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Daniela Reimer, University of Siegen

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Constructions and balances of normality of young people from foster cares

 In societies which are characterized by masses of statistical data about their members, people are constantly confronted with ideas of what is „normal“ and „not normal“.
Foster children and foster carers in such societies need to deal with the normality ideas and expectations of their respective society. Of particular relevance are questions concerning the idea of a normal family, normal way of growing up, normal development and to what extend the foster child and the foster family fit into these ideas. But as well: how do they eventually deal with discrepancies and deviance and do they face stigmatization from their environment because of a lack of normality?
Many young people from foster care have experienced in their biografies and in their everyday lives being at the limits (or beyond) the normalities accepted by their society in different areas of their lives.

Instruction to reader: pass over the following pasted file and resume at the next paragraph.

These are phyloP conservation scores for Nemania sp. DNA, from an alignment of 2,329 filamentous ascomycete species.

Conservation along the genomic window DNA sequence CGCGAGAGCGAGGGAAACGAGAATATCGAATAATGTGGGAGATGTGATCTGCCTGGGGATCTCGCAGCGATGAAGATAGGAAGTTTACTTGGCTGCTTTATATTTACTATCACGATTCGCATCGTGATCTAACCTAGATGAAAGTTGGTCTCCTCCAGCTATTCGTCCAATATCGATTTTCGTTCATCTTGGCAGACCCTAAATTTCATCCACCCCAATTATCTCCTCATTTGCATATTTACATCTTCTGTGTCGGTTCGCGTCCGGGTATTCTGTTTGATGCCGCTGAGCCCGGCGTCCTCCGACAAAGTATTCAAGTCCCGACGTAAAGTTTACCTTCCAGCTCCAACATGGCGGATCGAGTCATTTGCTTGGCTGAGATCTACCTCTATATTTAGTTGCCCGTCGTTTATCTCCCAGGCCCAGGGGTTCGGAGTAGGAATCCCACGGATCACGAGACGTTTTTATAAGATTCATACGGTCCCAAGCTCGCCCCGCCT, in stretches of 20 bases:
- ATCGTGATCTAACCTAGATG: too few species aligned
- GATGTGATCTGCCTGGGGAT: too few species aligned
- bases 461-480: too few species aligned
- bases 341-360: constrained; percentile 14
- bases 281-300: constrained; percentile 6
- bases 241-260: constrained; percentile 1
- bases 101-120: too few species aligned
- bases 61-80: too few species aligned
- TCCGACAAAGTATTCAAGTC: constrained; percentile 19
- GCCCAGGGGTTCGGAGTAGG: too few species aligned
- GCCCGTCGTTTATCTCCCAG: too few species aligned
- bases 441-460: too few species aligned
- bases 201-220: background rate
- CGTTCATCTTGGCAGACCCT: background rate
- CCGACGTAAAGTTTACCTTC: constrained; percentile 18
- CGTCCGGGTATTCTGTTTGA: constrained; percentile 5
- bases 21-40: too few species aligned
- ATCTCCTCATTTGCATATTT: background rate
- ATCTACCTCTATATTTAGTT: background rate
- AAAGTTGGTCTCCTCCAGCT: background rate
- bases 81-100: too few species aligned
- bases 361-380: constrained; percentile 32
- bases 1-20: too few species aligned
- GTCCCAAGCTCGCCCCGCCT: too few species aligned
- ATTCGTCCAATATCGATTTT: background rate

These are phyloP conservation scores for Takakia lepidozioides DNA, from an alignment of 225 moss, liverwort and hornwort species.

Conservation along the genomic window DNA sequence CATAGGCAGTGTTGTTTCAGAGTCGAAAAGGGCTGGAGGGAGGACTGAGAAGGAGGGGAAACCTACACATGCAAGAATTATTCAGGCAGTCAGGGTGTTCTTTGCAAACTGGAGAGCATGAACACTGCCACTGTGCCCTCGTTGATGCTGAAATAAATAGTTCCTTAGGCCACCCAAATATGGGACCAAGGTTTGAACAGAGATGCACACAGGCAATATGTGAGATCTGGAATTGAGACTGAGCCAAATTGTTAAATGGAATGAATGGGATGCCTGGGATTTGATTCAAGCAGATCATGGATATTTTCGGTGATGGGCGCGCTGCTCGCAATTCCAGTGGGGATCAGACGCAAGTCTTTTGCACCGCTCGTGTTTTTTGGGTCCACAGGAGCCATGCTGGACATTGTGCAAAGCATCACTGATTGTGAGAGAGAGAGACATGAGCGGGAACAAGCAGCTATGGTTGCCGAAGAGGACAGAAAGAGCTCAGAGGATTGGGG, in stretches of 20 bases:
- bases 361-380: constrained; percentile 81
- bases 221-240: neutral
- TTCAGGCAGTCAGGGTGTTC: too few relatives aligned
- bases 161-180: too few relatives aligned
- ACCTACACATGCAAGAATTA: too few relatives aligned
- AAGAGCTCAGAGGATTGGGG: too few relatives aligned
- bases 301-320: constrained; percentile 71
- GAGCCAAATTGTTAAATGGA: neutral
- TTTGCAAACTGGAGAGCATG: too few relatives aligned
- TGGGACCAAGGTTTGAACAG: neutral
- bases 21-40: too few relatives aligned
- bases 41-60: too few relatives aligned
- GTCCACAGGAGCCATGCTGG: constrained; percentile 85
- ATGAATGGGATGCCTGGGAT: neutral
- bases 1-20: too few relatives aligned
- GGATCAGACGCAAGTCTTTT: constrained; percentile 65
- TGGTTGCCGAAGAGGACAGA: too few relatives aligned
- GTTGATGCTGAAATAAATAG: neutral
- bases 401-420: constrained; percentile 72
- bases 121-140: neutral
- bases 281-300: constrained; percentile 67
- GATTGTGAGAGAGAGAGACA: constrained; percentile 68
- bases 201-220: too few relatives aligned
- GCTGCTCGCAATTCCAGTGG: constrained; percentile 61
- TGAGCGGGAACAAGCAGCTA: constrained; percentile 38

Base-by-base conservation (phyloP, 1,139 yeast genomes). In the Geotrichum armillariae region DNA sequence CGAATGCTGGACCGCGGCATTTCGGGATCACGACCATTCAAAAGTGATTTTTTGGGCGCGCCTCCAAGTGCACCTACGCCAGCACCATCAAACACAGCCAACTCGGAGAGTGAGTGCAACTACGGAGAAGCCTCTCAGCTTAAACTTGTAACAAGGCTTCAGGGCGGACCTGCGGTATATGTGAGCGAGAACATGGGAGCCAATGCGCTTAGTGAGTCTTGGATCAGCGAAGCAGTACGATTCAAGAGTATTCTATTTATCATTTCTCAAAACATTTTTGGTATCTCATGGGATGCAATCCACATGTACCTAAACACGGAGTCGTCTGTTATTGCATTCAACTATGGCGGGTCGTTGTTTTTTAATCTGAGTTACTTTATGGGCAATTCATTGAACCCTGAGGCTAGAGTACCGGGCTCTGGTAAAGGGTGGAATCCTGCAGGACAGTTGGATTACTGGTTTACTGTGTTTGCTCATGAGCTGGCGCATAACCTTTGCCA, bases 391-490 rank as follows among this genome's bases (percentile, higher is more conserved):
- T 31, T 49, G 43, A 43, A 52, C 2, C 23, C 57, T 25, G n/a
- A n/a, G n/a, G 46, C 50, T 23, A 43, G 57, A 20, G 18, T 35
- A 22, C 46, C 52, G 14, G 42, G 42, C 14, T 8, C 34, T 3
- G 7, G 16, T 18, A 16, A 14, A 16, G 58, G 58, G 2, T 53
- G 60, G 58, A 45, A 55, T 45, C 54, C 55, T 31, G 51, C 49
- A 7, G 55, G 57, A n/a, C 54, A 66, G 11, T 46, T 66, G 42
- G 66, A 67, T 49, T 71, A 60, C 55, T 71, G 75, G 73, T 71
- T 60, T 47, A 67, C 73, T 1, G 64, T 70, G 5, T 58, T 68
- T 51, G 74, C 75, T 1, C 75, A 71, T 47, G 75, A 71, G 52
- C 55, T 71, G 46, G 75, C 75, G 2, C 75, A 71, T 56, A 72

Using biografical narratives of young people from foster care, I would like to present how they construct their normality, how the balance it, and which kind of risks and chances can be discovered in the resp. constructions and balances.
How young people from foster care deal with their experiences at the limits of normality, which tactics they use for normalization and de-normalization, and how they succeed to find their place in their society is a relevant question for their identity. But it is also a relevant question for professional services: for only if services are concious about the efforts young people have to make in order to accomplish a kind of normality, services can support young people to develop low risk patterns which are particular helpful.


Keywords: biografies, foster children, narratives, normality